Stewart also has to adjust to a new lineup featuring 15-year-veteran Candice Dupree replacing Natasha Howard on the front line. The Storm still has not filled the void at small forward created when Alysha Clark left via free agency.
“Hopefully, we can all get the chemistry together sooner rather than later,” said Dupree, who had 11 points and five rebounds during the 88-71 exhibition victory Saturday at Phoenix.
Tuesday also marks a long-awaited reunion between Stewart and Hughes, who was medically prohibited from coaching inside the WNBA bubble last year.
During their last season together in 2018, Stewart averaged career highs in scoring (21.8 points per game), field-goal shooting percentage (52.9%) and three-point shooting percentage (41.5%) while winning WNBA MVP honors.
“She’s at a stage where I’d like to see her grow in various ways,” Hughes said. “I don’t want to do anything to hinder developing her to be the most complete basketball player that we have.
“Whether that’s the face-up game, back-to-the-basket game, with the ball, without the ball, defensively and rim protection. I want her to continue to grow and look at it as a complete basketball player and not just these individual things. I’d like her to touch all the areas that a good basketball player can touch.”
Stewart is in the final year of two-year, $375,000 extension and becomes an unrestricted free agent next year when she’ll certainly garner super maximum offers that pays $228,094 in 2022.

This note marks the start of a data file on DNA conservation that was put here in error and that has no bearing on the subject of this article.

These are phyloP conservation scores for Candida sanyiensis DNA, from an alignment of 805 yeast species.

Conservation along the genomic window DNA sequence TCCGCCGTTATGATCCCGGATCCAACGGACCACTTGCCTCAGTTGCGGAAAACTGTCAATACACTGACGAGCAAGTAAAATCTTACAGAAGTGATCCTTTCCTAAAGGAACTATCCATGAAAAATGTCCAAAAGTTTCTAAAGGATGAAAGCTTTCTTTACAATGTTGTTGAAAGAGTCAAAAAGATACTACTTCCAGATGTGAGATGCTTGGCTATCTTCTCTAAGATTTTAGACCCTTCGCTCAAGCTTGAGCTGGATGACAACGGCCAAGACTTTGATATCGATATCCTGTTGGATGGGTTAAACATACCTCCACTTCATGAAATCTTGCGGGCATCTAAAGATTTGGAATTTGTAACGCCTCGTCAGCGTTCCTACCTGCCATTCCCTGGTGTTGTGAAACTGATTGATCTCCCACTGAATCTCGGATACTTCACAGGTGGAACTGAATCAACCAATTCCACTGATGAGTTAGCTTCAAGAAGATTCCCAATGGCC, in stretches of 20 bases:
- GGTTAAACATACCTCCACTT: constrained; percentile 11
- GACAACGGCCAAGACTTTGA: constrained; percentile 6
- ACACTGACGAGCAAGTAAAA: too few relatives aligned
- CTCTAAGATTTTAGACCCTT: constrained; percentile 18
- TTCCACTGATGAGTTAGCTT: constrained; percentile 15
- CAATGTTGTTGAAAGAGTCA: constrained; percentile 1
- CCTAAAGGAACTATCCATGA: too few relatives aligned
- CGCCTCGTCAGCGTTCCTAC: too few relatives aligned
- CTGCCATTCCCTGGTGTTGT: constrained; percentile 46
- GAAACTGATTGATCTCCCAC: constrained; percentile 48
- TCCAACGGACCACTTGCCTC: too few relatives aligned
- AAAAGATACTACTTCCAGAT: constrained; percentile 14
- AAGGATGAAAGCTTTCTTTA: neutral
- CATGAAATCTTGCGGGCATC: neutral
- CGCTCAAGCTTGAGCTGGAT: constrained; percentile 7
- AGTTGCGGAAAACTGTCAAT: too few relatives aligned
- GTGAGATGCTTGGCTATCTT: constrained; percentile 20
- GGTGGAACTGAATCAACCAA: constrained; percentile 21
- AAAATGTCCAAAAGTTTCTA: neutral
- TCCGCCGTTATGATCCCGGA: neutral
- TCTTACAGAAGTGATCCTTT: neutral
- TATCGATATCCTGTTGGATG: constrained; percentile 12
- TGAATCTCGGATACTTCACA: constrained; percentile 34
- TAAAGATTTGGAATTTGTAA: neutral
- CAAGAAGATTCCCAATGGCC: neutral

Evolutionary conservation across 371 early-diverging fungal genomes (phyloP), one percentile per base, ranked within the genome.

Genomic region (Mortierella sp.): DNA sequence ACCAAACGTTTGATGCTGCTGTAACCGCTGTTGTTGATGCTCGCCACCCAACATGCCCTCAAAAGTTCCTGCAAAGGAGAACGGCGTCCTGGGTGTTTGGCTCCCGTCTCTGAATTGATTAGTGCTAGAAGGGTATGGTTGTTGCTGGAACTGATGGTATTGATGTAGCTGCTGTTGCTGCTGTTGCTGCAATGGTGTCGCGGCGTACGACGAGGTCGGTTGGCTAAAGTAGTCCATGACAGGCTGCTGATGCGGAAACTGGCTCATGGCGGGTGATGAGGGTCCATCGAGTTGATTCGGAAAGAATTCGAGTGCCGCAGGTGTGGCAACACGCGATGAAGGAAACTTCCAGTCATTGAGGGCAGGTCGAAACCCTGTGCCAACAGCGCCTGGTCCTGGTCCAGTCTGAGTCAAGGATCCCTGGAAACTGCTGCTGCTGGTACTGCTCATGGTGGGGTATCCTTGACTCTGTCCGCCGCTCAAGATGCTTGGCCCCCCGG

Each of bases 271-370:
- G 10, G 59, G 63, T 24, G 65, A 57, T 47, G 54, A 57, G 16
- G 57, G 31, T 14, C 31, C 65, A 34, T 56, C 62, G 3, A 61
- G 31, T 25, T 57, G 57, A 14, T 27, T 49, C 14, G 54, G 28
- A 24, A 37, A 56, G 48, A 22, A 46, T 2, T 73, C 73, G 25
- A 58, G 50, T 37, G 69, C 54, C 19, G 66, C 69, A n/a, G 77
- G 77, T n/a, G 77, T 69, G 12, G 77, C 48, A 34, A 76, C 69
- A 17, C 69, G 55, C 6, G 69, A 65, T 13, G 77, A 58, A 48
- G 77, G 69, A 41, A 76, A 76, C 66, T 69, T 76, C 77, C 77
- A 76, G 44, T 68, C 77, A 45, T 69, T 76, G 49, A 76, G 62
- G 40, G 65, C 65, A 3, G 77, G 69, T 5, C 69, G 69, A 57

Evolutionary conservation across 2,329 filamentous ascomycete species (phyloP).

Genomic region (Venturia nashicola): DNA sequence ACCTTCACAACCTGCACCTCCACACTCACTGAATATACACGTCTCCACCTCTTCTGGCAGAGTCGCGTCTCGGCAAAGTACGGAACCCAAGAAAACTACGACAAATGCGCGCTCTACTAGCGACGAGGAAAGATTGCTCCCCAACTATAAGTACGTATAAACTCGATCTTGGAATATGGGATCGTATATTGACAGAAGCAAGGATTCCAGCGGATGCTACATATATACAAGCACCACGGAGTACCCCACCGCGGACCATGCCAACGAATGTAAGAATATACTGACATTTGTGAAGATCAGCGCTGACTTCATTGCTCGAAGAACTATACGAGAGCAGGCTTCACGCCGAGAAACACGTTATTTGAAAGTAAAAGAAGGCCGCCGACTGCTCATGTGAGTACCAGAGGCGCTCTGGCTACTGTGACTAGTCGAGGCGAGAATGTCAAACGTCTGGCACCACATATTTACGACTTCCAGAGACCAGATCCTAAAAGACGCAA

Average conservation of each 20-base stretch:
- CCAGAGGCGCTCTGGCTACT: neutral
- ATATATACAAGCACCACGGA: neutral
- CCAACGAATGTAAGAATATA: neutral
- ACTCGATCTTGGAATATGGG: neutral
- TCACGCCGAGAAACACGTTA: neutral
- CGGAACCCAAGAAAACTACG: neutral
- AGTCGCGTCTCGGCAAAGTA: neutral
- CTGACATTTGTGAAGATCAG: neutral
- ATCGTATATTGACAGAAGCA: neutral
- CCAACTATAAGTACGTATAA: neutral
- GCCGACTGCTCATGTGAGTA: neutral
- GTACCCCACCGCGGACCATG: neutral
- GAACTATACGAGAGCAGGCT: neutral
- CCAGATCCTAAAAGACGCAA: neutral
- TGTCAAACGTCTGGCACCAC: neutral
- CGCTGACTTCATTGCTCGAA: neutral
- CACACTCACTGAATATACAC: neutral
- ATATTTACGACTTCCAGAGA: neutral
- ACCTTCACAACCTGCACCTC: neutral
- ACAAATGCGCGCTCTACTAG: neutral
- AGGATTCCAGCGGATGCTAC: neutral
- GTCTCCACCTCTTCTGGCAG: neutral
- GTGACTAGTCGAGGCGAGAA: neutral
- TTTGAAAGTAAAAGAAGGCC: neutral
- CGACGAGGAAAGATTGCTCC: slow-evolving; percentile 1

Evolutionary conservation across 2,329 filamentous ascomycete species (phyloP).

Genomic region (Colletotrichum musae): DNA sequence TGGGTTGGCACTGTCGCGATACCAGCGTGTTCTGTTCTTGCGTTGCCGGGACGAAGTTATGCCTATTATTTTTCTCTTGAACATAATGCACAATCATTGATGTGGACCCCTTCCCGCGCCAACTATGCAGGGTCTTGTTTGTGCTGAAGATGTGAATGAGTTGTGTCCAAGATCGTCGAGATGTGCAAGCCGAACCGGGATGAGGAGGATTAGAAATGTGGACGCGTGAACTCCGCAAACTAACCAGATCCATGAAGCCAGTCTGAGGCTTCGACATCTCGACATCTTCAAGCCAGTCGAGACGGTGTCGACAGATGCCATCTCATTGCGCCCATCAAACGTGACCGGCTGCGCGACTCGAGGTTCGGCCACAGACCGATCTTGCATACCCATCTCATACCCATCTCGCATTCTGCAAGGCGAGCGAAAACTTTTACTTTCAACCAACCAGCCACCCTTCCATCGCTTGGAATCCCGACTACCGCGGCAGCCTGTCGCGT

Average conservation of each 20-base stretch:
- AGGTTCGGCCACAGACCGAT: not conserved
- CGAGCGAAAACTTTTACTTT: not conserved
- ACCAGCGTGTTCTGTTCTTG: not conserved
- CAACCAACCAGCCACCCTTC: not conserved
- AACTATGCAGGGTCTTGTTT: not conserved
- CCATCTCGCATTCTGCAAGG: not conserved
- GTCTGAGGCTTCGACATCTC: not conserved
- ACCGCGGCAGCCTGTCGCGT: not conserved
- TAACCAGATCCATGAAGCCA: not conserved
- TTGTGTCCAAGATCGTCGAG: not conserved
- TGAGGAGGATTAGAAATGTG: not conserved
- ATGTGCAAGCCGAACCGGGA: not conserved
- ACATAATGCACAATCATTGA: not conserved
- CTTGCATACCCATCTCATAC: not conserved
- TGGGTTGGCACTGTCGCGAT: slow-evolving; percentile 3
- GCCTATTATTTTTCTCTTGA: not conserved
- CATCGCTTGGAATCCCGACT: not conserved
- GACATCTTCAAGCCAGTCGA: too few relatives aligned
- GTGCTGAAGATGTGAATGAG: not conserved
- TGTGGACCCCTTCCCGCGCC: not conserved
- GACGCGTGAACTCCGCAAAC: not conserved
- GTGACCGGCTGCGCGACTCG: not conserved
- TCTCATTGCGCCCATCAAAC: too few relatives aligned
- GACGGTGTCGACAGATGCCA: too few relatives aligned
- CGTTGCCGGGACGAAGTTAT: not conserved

If she remains with the Storm, Stewart, who ranks fourth and fifth on the team’s career rebounding (1,053) and scoring (2,413 points) lists, respectively, will hold nearly every major team franchise record in six or seven years.
“It’s been amazing to watch her grow and mature in her game,” said Sue Bird, the WNBA’s career assists leader. “I think about her rookie year to now and just the way she impacts the game. Not many people can do that. The best result of it all is the winning.”
Bird said she believes her good friend and former UConn teammate Diana Taurasi is the best to ever play in the WNBA, but Stewart already is making a bid to take the GOAT title from the Phoenix Mercury legend.
“Once it’s all said and done, Stewie has a chance to go down as one of the greatest of all time,” Bird said. “She’s already in that conversation at the age of 26. It just speaks to her talent level. It speaks to her ability to continue to get better and to want to continue get better.
“She doesn’t get complacent. The winning doesn’t numb her at all, which is obviously a great thing for a young player. She’s still hungry. The sky is the limit. She’s already done things that no other player has done and winning four titles in college is one of them, and it’s just going to continue to get better. I’m happy she’s here, I’ll tell you that.”